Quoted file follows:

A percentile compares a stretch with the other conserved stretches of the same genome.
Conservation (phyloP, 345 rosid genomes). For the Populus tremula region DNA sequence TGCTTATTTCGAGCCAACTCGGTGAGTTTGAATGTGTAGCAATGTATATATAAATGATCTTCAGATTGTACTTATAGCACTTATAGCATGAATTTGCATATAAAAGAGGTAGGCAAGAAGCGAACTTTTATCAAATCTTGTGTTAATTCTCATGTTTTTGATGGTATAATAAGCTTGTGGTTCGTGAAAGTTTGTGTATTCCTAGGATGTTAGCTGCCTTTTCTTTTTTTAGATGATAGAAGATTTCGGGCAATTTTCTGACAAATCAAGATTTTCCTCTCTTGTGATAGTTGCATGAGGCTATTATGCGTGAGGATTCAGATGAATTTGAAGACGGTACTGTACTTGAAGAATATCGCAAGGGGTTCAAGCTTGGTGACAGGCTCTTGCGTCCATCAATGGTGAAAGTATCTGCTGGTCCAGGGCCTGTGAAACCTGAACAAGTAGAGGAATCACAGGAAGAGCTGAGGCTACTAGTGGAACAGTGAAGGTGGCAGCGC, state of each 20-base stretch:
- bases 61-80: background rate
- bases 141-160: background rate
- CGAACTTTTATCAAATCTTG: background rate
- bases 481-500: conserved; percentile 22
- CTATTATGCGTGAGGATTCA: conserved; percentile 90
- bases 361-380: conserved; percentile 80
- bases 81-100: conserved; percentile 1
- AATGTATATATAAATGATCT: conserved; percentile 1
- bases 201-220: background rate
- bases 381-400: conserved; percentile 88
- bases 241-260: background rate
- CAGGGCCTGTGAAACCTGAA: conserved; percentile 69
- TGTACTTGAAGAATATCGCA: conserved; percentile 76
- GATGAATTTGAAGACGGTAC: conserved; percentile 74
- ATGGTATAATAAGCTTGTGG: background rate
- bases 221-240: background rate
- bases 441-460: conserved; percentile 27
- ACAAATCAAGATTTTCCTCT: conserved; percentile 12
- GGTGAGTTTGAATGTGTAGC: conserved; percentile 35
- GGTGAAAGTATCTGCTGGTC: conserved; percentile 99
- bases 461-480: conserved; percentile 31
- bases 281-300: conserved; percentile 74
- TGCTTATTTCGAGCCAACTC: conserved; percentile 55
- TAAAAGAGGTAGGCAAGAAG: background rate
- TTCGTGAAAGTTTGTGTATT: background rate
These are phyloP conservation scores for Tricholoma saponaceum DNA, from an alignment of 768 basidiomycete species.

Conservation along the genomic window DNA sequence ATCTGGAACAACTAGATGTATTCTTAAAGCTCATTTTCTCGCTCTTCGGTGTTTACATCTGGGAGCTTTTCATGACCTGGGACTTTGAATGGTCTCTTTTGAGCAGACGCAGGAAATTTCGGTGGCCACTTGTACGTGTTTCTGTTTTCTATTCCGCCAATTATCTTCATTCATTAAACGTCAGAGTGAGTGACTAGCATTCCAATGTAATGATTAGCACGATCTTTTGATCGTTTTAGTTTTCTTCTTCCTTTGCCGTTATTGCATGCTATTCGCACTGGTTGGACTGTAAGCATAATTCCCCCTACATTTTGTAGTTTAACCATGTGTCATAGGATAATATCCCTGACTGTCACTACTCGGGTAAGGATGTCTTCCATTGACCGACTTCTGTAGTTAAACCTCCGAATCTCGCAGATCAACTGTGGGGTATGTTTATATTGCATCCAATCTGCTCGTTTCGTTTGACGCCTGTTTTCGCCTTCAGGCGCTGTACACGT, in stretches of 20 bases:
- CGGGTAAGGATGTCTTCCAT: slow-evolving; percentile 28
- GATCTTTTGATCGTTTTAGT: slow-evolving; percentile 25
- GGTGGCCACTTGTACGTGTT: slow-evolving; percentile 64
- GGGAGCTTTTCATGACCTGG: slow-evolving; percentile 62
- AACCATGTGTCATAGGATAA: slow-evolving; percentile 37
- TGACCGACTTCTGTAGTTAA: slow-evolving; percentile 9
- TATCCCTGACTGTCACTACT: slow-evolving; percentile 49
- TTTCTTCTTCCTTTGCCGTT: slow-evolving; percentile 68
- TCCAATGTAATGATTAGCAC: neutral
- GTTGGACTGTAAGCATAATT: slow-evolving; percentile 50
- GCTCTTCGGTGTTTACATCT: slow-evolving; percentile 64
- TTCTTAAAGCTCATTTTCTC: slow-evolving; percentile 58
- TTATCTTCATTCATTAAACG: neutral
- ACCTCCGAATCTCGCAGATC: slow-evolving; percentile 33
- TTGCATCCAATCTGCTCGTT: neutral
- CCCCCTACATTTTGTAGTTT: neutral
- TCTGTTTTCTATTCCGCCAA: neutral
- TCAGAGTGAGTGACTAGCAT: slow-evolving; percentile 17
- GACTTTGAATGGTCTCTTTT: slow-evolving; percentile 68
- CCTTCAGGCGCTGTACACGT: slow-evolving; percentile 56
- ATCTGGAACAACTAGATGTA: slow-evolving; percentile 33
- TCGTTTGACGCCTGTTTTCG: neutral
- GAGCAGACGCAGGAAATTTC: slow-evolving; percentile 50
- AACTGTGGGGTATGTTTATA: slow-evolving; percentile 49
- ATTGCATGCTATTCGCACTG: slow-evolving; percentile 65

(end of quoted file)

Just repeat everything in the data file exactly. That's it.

A percentile compares a stretch with the other conserved stretches of the same genome.
Conservation (phyloP, 345 rosid genomes). For the Populus tremula region DNA sequence TGCTTATTTCGAGCCAACTCGGTGAGTTTGAATGTGTAGCAATGTATATATAAATGATCTTCAGATTGTACTTATAGCACTTATAGCATGAATTTGCATATAAAAGAGGTAGGCAAGAAGCGAACTTTTATCAAATCTTGTGTTAATTCTCATGTTTTTGATGGTATAATAAGCTTGTGGTTCGTGAAAGTTTGTGTATTCCTAGGATGTTAGCTGCCTTTTCTTTTTTTAGATGATAGAAGATTTCGGGCAATTTTCTGACAAATCAAGATTTTCCTCTCTTGTGATAGTTGCATGAGGCTATTATGCGTGAGGATTCAGATGAATTTGAAGACGGTACTGTACTTGAAGAATATCGCAAGGGGTTCAAGCTTGGTGACAGGCTCTTGCGTCCATCAATGGTGAAAGTATCTGCTGGTCCAGGGCCTGTGAAACCTGAACAAGTAGAGGAATCACAGGAAGAGCTGAGGCTACTAGTGGAACAGTGAAGGTGGCAGCGC, state of each 20-base stretch:
- bases 61-80: background rate
- bases 141-160: background rate
- CGAACTTTTATCAAATCTTG: background rate
- bases 481-500: conserved; percentile 22
- CTATTATGCGTGAGGATTCA: conserved; percentile 90
- bases 361-380: conserved; percentile 80
- bases 81-100: conserved; percentile 1
- AATGTATATATAAATGATCT: conserved; percentile 1
- bases 201-220: background rate
- bases 381-400: conserved; percentile 88
- bases 241-260: background rate
- CAGGGCCTGTGAAACCTGAA: conserved; percentile 69
- TGTACTTGAAGAATATCGCA: conserved; percentile 76
- GATGAATTTGAAGACGGTAC: conserved; percentile 74
- ATGGTATAATAAGCTTGTGG: background rate
- bases 221-240: background rate
- bases 441-460: conserved; percentile 27
- ACAAATCAAGATTTTCCTCT: conserved; percentile 12
- GGTGAGTTTGAATGTGTAGC: conserved; percentile 35
- GGTGAAAGTATCTGCTGGTC: conserved; percentile 99
- bases 461-480: conserved; percentile 31
- bases 281-300: conserved; percentile 74
- TGCTTATTTCGAGCCAACTC: conserved; percentile 55
- TAAAAGAGGTAGGCAAGAAG: background rate
- TTCGTGAAAGTTTGTGTATT: background rate
These are phyloP conservation scores for Tricholoma saponaceum DNA, from an alignment of 768 basidiomycete species.

Conservation along the genomic window DNA sequence ATCTGGAACAACTAGATGTATTCTTAAAGCTCATTTTCTCGCTCTTCGGTGTTTACATCTGGGAGCTTTTCATGACCTGGGACTTTGAATGGTCTCTTTTGAGCAGACGCAGGAAATTTCGGTGGCCACTTGTACGTGTTTCTGTTTTCTATTCCGCCAATTATCTTCATTCATTAAACGTCAGAGTGAGTGACTAGCATTCCAATGTAATGATTAGCACGATCTTTTGATCGTTTTAGTTTTCTTCTTCCTTTGCCGTTATTGCATGCTATTCGCACTGGTTGGACTGTAAGCATAATTCCCCCTACATTTTGTAGTTTAACCATGTGTCATAGGATAATATCCCTGACTGTCACTACTCGGGTAAGGATGTCTTCCATTGACCGACTTCTGTAGTTAAACCTCCGAATCTCGCAGATCAACTGTGGGGTATGTTTATATTGCATCCAATCTGCTCGTTTCGTTTGACGCCTGTTTTCGCCTTCAGGCGCTGTACACGT, in stretches of 20 bases:
- CGGGTAAGGATGTCTTCCAT: slow-evolving; percentile 28
- GATCTTTTGATCGTTTTAGT: slow-evolving; percentile 25
- GGTGGCCACTTGTACGTGTT: slow-evolving; percentile 64
- GGGAGCTTTTCATGACCTGG: slow-evolving; percentile 62
- AACCATGTGTCATAGGATAA: slow-evolving; percentile 37
- TGACCGACTTCTGTAGTTAA: slow-evolving; percentile 9
- TATCCCTGACTGTCACTACT: slow-evolving; percentile 49
- TTTCTTCTTCCTTTGCCGTT: slow-evolving; percentile 68
- TCCAATGTAATGATTAGCAC: neutral
- GTTGGACTGTAAGCATAATT: slow-evolving; percentile 50
- GCTCTTCGGTGTTTACATCT: slow-evolving; percentile 64
- TTCTTAAAGCTCATTTTCTC: slow-evolving; percentile 58
- TTATCTTCATTCATTAAACG: neutral
- ACCTCCGAATCTCGCAGATC: slow-evolving; percentile 33
- TTGCATCCAATCTGCTCGTT: neutral
- CCCCCTACATTTTGTAGTTT: neutral
- TCTGTTTTCTATTCCGCCAA: neutral
- TCAGAGTGAGTGACTAGCAT: slow-evolving; percentile 17
- GACTTTGAATGGTCTCTTTT: slow-evolving; percentile 68
- CCTTCAGGCGCTGTACACGT: slow-evolving; percentile 56
- ATCTGGAACAACTAGATGTA: slow-evolving; percentile 33
- TCGTTTGACGCCTGTTTTCG: neutral
- GAGCAGACGCAGGAAATTTC: slow-evolving; percentile 50
- AACTGTGGGGTATGTTTATA: slow-evolving; percentile 49
- ATTGCATGCTATTCGCACTG: slow-evolving; percentile 65